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MP3 Jack Grace Band - The Martini Cowboy

Timeless weirdo country/rock that makes drinking and thinking fun. This music has celebrates the gloriful side of the down and out.

16 MP3 Songs
COUNTRY: Outlaw Country, ROCK: American Underground

Details:
CD review: The Jack Grace Band - The Martini Cowboy

They’ve been sort of the opening act du jour on the
country circuit, opening for Merle and Willie Nelson
and Jerry Lee, et al.. If this is an attempt to get some
notice from the retro country crowd, it ought to work.
Hell, this ought to get them on the Grand Old Opry, if
they don’t mind songs about cocaine at the Ryman
Auditorium


The Jack Grace Band’s last album I Like It Wrong put
in some serious overtime on some of the better
jukeboxes across the counry. In fact, you could say
that it was the party album of the summer of 2004,
Suffused in booze and tested live on crowds of drunks
in dives all over town, those songs were every smart
party animal’s alternative to Jimmy Buffett. It may
therefore come as some surprise that the new album by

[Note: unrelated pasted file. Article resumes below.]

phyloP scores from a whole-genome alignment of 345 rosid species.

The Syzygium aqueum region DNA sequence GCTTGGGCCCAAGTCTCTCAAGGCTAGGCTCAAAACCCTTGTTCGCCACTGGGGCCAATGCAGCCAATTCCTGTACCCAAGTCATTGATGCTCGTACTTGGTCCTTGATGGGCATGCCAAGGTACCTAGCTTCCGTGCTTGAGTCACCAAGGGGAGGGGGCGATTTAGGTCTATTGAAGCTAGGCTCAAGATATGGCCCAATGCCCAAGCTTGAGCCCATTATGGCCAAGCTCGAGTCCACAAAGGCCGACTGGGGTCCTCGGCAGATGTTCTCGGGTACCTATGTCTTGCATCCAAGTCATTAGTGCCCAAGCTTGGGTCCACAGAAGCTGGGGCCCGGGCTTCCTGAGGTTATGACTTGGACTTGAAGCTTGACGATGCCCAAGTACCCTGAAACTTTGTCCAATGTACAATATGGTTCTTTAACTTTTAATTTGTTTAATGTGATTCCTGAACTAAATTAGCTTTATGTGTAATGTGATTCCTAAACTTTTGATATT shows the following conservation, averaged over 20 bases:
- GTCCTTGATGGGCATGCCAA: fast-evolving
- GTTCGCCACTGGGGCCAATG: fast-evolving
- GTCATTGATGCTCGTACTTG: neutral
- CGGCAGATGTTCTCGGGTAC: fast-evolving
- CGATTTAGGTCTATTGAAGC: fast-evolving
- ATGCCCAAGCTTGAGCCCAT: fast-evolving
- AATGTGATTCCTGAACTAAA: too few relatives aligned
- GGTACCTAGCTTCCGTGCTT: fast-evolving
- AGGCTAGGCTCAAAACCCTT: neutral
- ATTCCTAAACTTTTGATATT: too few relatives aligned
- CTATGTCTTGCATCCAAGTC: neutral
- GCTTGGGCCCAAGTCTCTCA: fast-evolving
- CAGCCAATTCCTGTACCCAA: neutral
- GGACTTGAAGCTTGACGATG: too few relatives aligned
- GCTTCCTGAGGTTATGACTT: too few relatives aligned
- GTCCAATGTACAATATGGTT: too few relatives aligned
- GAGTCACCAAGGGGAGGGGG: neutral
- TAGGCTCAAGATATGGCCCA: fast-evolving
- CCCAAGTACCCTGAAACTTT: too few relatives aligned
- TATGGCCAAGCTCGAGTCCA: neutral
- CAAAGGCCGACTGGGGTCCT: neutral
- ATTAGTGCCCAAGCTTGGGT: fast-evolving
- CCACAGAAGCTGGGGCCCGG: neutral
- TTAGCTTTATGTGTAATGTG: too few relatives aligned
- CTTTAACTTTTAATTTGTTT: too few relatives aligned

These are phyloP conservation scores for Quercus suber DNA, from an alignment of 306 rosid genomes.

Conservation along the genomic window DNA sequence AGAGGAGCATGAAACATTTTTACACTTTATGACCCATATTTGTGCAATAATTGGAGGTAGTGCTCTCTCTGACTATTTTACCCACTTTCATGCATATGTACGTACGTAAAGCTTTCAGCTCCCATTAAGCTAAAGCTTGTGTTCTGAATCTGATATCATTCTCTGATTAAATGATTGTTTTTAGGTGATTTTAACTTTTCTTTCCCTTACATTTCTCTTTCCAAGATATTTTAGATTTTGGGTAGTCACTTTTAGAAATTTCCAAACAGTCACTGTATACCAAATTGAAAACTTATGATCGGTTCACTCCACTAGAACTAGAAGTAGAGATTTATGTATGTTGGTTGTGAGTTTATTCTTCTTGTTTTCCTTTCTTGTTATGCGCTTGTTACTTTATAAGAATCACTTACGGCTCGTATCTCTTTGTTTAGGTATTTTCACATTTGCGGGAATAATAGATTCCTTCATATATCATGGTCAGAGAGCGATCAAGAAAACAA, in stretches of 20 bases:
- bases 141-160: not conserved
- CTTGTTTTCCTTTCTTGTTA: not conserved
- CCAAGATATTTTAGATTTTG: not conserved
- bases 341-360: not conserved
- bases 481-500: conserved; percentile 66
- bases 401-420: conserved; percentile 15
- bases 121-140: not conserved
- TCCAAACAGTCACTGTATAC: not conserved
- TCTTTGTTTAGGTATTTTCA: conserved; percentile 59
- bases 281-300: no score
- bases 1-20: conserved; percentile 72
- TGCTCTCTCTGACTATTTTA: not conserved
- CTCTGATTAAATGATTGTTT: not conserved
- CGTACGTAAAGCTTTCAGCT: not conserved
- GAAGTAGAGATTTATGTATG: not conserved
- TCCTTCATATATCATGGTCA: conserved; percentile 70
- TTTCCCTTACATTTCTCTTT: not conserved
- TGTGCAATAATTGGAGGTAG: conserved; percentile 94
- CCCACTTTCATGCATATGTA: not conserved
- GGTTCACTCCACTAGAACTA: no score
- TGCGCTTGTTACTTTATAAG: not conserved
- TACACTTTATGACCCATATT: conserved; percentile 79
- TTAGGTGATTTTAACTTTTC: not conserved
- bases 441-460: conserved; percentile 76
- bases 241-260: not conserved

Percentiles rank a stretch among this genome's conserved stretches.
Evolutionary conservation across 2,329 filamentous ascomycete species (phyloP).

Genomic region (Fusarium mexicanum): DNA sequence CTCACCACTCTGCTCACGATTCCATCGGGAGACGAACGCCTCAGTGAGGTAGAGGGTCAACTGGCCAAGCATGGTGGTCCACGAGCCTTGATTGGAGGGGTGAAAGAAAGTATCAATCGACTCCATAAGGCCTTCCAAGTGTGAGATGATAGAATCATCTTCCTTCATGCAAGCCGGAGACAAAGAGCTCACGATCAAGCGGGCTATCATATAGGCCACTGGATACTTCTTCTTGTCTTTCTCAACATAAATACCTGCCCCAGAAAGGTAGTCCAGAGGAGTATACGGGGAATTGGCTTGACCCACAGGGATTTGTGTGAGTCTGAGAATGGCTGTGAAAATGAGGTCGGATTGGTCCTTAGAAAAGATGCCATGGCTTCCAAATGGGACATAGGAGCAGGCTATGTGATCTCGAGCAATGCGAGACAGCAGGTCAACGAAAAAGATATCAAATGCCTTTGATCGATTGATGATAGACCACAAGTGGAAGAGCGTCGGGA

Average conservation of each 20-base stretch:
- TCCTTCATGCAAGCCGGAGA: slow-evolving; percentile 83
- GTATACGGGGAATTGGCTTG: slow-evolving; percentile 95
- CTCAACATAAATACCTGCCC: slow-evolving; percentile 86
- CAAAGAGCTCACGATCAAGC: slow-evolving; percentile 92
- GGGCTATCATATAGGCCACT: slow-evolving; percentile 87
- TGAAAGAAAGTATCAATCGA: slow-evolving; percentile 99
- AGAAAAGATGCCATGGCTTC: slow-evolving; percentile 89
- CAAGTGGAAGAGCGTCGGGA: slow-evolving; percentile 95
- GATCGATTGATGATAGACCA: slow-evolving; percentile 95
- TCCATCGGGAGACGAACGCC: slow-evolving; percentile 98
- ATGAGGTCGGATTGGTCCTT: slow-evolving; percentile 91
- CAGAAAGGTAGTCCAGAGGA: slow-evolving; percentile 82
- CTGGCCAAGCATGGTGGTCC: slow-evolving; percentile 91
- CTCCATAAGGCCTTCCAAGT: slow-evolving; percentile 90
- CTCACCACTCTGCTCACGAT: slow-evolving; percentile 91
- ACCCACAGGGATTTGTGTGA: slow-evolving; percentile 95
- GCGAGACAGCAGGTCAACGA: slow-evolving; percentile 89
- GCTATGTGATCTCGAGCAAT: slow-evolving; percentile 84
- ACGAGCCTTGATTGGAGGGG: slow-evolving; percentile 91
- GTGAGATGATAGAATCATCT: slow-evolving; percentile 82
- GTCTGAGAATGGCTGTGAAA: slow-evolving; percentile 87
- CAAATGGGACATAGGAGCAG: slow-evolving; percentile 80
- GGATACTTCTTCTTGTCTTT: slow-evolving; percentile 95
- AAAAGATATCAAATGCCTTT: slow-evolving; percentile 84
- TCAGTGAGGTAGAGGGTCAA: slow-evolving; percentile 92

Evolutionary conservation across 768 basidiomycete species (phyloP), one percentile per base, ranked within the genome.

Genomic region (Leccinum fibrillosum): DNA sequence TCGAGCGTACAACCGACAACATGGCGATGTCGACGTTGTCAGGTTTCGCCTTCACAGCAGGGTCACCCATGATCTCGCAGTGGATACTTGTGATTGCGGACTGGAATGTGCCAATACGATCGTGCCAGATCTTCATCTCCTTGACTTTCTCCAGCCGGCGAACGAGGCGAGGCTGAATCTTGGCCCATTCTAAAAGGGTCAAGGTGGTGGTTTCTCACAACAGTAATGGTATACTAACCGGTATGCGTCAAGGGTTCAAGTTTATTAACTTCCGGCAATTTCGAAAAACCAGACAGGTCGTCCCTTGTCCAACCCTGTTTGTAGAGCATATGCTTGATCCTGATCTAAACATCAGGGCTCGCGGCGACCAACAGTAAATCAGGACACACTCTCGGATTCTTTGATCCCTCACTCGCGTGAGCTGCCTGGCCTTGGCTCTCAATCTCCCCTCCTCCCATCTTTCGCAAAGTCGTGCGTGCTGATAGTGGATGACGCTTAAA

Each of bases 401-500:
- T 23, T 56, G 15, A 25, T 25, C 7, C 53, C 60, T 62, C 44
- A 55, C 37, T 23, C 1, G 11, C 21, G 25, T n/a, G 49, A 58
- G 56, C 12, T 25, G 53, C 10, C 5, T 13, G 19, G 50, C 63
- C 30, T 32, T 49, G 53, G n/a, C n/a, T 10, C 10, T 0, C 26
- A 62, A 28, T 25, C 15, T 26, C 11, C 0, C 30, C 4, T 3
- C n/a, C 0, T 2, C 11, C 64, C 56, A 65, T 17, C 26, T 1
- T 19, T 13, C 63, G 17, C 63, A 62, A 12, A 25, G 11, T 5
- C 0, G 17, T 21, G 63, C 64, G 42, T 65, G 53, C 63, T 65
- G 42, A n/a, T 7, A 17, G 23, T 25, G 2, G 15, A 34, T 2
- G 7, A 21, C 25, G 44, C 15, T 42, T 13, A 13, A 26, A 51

the Jack Grace Band is an attempt to - gasp - make a
serious record. I say record because the cd is divided
into a distinct side 1 and side 2. A concept album, no
less, complete with little instrumental fragments
separating the songs, and something of a central,
unifying theme. The most surprising thing about it is
that it actually works. Tight, focused, thoughtfully
conceived, in other words, everything Grace’s previous
work was NOT. Which ironically was always his saving
grace - the band may have been a little loose, the
whiskey may have run rivers but you always knew that
if you went to see these guys live you would have a
good time. While it doesn’t look like anybody left the
bar for very long to make this album, it’s a hundred
eighty degrees from what you might expect after
hearing the last one. Is it possible that Grace has
actually matured?


The Martini Cowboy is packed with haunting, gorgeously
old–fashioned, 1960s style country songs with tasteful
electric guitar, soaring pedal steel, piano and a
rhythm section that swings like the dickens. You can
dance to this stuff more than you can Grace’s older
stuff. Because ultimately that’s why honkytonks exist:
where else can you squeeze your cheatin’ lover against
the jukebox and sway to the strains of Merle Haggard?
Who happens to be exactly who the first song, the
album’s title track, evokes. Straight up. When he’s on
top of his game Jack Grace’s songs sound like country
classics from 40 or 50 years ago. The cd’s second song
Broken Man continues in a purist vein, driven by Jon
Dryden’s beautiful, incisively minimal honkytonk piano
“I’m not gonna go out there tonight,” swears the
Martini Cowboy. He’s been burned too many times. Which
leads perfectly into the next song, Cry, a sexy bossa
beat and groovalicious bass player Daria Grace’s
bop-bop backing vocals only momentarily distracting
from its eerie minor-key drive and bitter lyrics. When
after a surprisingly jaunty, jazzy guitar solo the